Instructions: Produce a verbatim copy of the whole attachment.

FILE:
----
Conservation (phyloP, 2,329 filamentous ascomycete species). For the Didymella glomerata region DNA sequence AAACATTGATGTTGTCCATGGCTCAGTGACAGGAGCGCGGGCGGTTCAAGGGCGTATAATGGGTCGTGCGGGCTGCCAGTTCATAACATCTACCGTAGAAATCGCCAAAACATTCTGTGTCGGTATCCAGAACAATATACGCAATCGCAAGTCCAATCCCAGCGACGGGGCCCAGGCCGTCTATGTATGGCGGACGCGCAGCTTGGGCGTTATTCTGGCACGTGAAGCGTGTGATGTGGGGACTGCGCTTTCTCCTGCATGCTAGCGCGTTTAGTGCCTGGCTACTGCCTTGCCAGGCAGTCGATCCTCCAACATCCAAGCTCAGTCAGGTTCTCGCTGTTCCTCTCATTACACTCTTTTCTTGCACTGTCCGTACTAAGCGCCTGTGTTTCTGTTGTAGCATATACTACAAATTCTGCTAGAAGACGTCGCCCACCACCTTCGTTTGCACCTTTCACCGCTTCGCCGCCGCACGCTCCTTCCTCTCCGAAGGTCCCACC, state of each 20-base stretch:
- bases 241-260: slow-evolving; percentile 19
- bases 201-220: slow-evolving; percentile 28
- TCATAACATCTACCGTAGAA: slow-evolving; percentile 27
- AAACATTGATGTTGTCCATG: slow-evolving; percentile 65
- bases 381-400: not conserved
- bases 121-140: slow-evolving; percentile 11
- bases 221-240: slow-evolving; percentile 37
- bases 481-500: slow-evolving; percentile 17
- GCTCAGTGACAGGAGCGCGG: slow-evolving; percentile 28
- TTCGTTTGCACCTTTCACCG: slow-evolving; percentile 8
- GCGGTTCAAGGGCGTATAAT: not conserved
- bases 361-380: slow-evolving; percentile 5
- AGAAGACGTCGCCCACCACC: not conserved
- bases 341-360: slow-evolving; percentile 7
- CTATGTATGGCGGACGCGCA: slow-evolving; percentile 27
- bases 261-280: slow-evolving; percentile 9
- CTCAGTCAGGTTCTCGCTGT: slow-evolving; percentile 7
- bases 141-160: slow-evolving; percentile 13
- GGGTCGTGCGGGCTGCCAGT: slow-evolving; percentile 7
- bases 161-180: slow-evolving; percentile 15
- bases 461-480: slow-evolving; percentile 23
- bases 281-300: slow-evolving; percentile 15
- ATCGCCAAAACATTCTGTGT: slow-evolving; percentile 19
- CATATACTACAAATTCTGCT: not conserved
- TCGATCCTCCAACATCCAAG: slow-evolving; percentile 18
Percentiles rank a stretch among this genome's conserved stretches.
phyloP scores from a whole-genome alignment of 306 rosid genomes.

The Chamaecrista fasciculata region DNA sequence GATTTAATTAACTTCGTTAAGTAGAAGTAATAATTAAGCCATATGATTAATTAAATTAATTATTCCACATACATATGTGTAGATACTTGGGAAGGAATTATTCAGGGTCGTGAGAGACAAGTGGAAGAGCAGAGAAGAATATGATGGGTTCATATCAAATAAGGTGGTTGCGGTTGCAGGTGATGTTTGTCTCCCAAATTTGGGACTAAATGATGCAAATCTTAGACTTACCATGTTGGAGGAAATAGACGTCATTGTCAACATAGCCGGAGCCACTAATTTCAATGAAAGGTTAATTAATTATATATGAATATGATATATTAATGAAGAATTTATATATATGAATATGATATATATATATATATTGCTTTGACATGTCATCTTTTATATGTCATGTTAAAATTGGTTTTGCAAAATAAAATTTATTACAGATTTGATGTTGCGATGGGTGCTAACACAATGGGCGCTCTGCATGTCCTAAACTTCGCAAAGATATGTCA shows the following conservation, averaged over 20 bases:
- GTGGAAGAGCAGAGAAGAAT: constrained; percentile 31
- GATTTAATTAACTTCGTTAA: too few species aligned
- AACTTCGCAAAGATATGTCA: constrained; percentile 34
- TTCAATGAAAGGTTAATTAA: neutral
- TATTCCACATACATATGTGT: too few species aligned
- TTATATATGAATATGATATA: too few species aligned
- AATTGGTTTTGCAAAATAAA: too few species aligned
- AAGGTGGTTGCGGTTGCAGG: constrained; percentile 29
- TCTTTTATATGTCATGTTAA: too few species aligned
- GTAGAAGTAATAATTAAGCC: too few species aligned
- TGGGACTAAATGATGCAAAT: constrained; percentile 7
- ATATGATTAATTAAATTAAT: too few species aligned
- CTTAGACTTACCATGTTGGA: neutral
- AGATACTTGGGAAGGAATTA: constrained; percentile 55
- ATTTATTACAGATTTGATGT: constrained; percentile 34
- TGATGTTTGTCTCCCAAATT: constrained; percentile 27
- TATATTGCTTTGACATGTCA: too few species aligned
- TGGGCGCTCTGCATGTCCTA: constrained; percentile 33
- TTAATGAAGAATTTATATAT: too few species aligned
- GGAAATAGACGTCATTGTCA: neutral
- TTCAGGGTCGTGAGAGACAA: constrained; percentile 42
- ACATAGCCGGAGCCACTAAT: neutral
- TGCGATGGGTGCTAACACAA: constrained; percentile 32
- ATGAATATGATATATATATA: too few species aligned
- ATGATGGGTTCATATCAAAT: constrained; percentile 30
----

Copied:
Conservation (phyloP, 2,329 filamentous ascomycete species). For the Didymella glomerata region DNA sequence AAACATTGATGTTGTCCATGGCTCAGTGACAGGAGCGCGGGCGGTTCAAGGGCGTATAATGGGTCGTGCGGGCTGCCAGTTCATAACATCTACCGTAGAAATCGCCAAAACATTCTGTGTCGGTATCCAGAACAATATACGCAATCGCAAGTCCAATCCCAGCGACGGGGCCCAGGCCGTCTATGTATGGCGGACGCGCAGCTTGGGCGTTATTCTGGCACGTGAAGCGTGTGATGTGGGGACTGCGCTTTCTCCTGCATGCTAGCGCGTTTAGTGCCTGGCTACTGCCTTGCCAGGCAGTCGATCCTCCAACATCCAAGCTCAGTCAGGTTCTCGCTGTTCCTCTCATTACACTCTTTTCTTGCACTGTCCGTACTAAGCGCCTGTGTTTCTGTTGTAGCATATACTACAAATTCTGCTAGAAGACGTCGCCCACCACCTTCGTTTGCACCTTTCACCGCTTCGCCGCCGCACGCTCCTTCCTCTCCGAAGGTCCCACC, state of each 20-base stretch:
- bases 241-260: slow-evolving; percentile 19
- bases 201-220: slow-evolving; percentile 28
- TCATAACATCTACCGTAGAA: slow-evolving; percentile 27
- AAACATTGATGTTGTCCATG: slow-evolving; percentile 65
- bases 381-400: not conserved
- bases 121-140: slow-evolving; percentile 11
- bases 221-240: slow-evolving; percentile 37
- bases 481-500: slow-evolving; percentile 17
- GCTCAGTGACAGGAGCGCGG: slow-evolving; percentile 28
- TTCGTTTGCACCTTTCACCG: slow-evolving; percentile 8
- GCGGTTCAAGGGCGTATAAT: not conserved
- bases 361-380: slow-evolving; percentile 5
- AGAAGACGTCGCCCACCACC: not conserved
- bases 341-360: slow-evolving; percentile 7
- CTATGTATGGCGGACGCGCA: slow-evolving; percentile 27
- bases 261-280: slow-evolving; percentile 9
- CTCAGTCAGGTTCTCGCTGT: slow-evolving; percentile 7
- bases 141-160: slow-evolving; percentile 13
- GGGTCGTGCGGGCTGCCAGT: slow-evolving; percentile 7
- bases 161-180: slow-evolving; percentile 15
- bases 461-480: slow-evolving; percentile 23
- bases 281-300: slow-evolving; percentile 15
- ATCGCCAAAACATTCTGTGT: slow-evolving; percentile 19
- CATATACTACAAATTCTGCT: not conserved
- TCGATCCTCCAACATCCAAG: slow-evolving; percentile 18
Percentiles rank a stretch among this genome's conserved stretches.
phyloP scores from a whole-genome alignment of 306 rosid genomes.

The Chamaecrista fasciculata region DNA sequence GATTTAATTAACTTCGTTAAGTAGAAGTAATAATTAAGCCATATGATTAATTAAATTAATTATTCCACATACATATGTGTAGATACTTGGGAAGGAATTATTCAGGGTCGTGAGAGACAAGTGGAAGAGCAGAGAAGAATATGATGGGTTCATATCAAATAAGGTGGTTGCGGTTGCAGGTGATGTTTGTCTCCCAAATTTGGGACTAAATGATGCAAATCTTAGACTTACCATGTTGGAGGAAATAGACGTCATTGTCAACATAGCCGGAGCCACTAATTTCAATGAAAGGTTAATTAATTATATATGAATATGATATATTAATGAAGAATTTATATATATGAATATGATATATATATATATATTGCTTTGACATGTCATCTTTTATATGTCATGTTAAAATTGGTTTTGCAAAATAAAATTTATTACAGATTTGATGTTGCGATGGGTGCTAACACAATGGGCGCTCTGCATGTCCTAAACTTCGCAAAGATATGTCA shows the following conservation, averaged over 20 bases:
- GTGGAAGAGCAGAGAAGAAT: constrained; percentile 31
- GATTTAATTAACTTCGTTAA: too few species aligned
- AACTTCGCAAAGATATGTCA: constrained; percentile 34
- TTCAATGAAAGGTTAATTAA: neutral
- TATTCCACATACATATGTGT: too few species aligned
- TTATATATGAATATGATATA: too few species aligned
- AATTGGTTTTGCAAAATAAA: too few species aligned
- AAGGTGGTTGCGGTTGCAGG: constrained; percentile 29
- TCTTTTATATGTCATGTTAA: too few species aligned
- GTAGAAGTAATAATTAAGCC: too few species aligned
- TGGGACTAAATGATGCAAAT: constrained; percentile 7
- ATATGATTAATTAAATTAAT: too few species aligned
- CTTAGACTTACCATGTTGGA: neutral
- AGATACTTGGGAAGGAATTA: constrained; percentile 55
- ATTTATTACAGATTTGATGT: constrained; percentile 34
- TGATGTTTGTCTCCCAAATT: constrained; percentile 27
- TATATTGCTTTGACATGTCA: too few species aligned
- TGGGCGCTCTGCATGTCCTA: constrained; percentile 33
- TTAATGAAGAATTTATATAT: too few species aligned
- GGAAATAGACGTCATTGTCA: neutral
- TTCAGGGTCGTGAGAGACAA: constrained; percentile 42
- ACATAGCCGGAGCCACTAAT: neutral
- TGCGATGGGTGCTAACACAA: constrained; percentile 32
- ATGAATATGATATATATATA: too few species aligned
- ATGATGGGTTCATATCAAAT: constrained; percentile 30